Most Common Child Behaviour Problems and What to Do About Them

For parents, child behaviour problems could be distressing, upsetting and even overwhelming. However one thing that parents need to remember is that most of these are temporary – children go through so many phases as they grow, that in a majority of cases, there is no reason to worry.

With gentle but firm consistency, most of these behaviour problems can be resolved. We look at some of the most common child behaviour problems that parents are likely to encounter as well as how parents can respond to and deal with such behavior.

Child Behaviour Problems

Behaviour problems in younger children

Tantrums, backchat, disrespect, whining, ignoring behaviour and defiance are among the most common problems with younger children. As a parent, you need to understand where this behavior stems from. For smaller children it could be simple things like hunger, thirst, sleepiness or tiredness that could trigger bad behaviour.

Very often it could be boredom or just a need for attention that causes a child to behave a certain way. In these cases a child is not “being bad” to trying to press your buttons deliberately. So you first need to try and look at the reasons for your child behaviour problems – do they occur at a particular time of day or are there any triggers that cause the problem?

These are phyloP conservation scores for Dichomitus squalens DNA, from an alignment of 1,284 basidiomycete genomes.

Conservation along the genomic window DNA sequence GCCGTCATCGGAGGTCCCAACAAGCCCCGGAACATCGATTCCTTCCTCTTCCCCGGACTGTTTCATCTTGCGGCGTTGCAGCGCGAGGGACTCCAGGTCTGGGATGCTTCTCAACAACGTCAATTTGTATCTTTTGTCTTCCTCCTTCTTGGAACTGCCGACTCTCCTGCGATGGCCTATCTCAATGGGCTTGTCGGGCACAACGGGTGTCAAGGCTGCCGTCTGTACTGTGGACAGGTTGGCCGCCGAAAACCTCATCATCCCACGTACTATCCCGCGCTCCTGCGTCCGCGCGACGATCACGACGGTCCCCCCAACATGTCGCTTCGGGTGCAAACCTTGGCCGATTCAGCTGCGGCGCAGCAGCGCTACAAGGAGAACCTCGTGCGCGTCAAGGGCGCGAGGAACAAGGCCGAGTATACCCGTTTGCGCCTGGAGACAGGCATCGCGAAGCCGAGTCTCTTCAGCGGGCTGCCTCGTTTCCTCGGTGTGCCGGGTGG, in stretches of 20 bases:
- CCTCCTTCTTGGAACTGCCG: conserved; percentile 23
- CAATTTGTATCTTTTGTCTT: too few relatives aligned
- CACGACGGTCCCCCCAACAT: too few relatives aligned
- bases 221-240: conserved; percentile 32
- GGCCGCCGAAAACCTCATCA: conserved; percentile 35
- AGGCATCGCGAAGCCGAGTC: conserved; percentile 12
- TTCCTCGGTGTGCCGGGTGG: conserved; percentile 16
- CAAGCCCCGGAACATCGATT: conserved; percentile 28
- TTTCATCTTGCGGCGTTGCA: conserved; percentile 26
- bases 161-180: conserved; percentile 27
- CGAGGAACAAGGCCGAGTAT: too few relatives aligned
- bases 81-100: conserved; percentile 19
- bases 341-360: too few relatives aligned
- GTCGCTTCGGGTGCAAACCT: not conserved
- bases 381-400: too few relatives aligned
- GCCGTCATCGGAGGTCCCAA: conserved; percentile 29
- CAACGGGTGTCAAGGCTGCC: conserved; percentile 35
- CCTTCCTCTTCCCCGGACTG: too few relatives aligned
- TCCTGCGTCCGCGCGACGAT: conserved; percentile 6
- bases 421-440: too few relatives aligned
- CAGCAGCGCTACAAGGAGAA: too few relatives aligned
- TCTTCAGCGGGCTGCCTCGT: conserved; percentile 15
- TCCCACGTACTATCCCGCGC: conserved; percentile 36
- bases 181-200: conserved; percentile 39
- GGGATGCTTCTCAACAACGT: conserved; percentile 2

If so, you need to be firm but gentle with your child. Firstly alleviate your child’s discomfort if any, then give him or her the attention needed. And then firmly explain why such behavior is not acceptable and what the appropriate forms of behaviour are.

If you have eliminated these reasons for the problem and still find that the bad behavior persists, you have remember to be the adult in the situation. You cannot lose your cool and resort to shouting or out of control behaviour. You need to remain in control of the situation.

This way child doesn’t have the satisfaction of provoking you into behaving in a certain way. If your child finds that crying long enough will get them what they want; or that manipulation will make you change your mind, these kinds of child behaviour problems will become reinforced and will continue.

Concept of consequences

Research has shown how punitive forms of discipline could backfire – causing resentment and hampering self-esteem in a child. So does that mean that you let your child get away with bad behaviour or that you allow the child to carry license to liberty?

No it does not. Because research also tells us that children benefit from the setting of boundaries and that they find comfort in structure and consistency. Child behaviour problems can largely be controlled with setting of boundaries and consistent enforcement of rules.

You can help your child learn that behaviours have consequences – whereas good behavior has positive consequences, bad behavior will have negative consequences. Negative consequences can include withdrawal of privileges – TV viewing, play, treats and so on.

Consistency and gentle firmness from a parent, with dollops of love and affection could be the antidote to a majority of child behaviour problems!

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